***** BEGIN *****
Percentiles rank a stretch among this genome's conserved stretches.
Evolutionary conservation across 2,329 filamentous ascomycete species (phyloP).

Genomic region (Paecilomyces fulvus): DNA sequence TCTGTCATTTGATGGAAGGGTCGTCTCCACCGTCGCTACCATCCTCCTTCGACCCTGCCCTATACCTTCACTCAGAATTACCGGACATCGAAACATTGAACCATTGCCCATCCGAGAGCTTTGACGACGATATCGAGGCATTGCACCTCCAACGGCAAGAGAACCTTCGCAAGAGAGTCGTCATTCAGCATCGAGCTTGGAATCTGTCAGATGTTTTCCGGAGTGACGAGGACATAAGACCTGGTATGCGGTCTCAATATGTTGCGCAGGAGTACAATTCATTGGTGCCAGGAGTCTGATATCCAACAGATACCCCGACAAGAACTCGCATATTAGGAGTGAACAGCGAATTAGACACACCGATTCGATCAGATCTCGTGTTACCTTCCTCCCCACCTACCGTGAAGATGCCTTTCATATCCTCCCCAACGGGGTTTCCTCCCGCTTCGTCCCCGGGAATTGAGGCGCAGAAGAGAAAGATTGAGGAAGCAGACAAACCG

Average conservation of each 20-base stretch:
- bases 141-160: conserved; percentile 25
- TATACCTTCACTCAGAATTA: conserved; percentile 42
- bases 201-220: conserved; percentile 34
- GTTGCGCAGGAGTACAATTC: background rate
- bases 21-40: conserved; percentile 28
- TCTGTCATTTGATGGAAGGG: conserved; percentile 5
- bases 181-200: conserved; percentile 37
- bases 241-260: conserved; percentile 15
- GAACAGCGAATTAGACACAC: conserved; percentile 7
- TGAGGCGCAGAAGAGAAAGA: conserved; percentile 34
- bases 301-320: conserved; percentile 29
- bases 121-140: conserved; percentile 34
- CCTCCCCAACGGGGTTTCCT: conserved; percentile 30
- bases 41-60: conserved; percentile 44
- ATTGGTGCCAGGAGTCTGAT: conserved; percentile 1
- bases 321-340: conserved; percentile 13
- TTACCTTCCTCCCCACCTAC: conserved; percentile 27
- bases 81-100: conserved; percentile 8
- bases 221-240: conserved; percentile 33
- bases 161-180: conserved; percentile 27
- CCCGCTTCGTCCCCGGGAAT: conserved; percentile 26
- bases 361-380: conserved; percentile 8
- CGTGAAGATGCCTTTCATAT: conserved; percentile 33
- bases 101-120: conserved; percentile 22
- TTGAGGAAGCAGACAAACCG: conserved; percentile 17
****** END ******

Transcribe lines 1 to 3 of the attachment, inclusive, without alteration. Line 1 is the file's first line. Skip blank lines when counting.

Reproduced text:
Percentiles rank a stretch among this genome's conserved stretches.
Evolutionary conservation across 2,329 filamentous ascomycete species (phyloP).

Genomic region (Paecilomyces fulvus): DNA sequence TCTGTCATTTGATGGAAGGGTCGTCTCCACCGTCGCTACCATCCTCCTTCGACCCTGCCCTATACCTTCACTCAGAATTACCGGACATCGAAACATTGAACCATTGCCCATCCGAGAGCTTTGACGACGATATCGAGGCATTGCACCTCCAACGGCAAGAGAACCTTCGCAAGAGAGTCGTCATTCAGCATCGAGCTTGGAATCTGTCAGATGTTTTCCGGAGTGACGAGGACATAAGACCTGGTATGCGGTCTCAATATGTTGCGCAGGAGTACAATTCATTGGTGCCAGGAGTCTGATATCCAACAGATACCCCGACAAGAACTCGCATATTAGGAGTGAACAGCGAATTAGACACACCGATTCGATCAGATCTCGTGTTACCTTCCTCCCCACCTACCGTGAAGATGCCTTTCATATCCTCCCCAACGGGGTTTCCTCCCGCTTCGTCCCCGGGAATTGAGGCGCAGAAGAGAAAGATTGAGGAAGCAGACAAACCG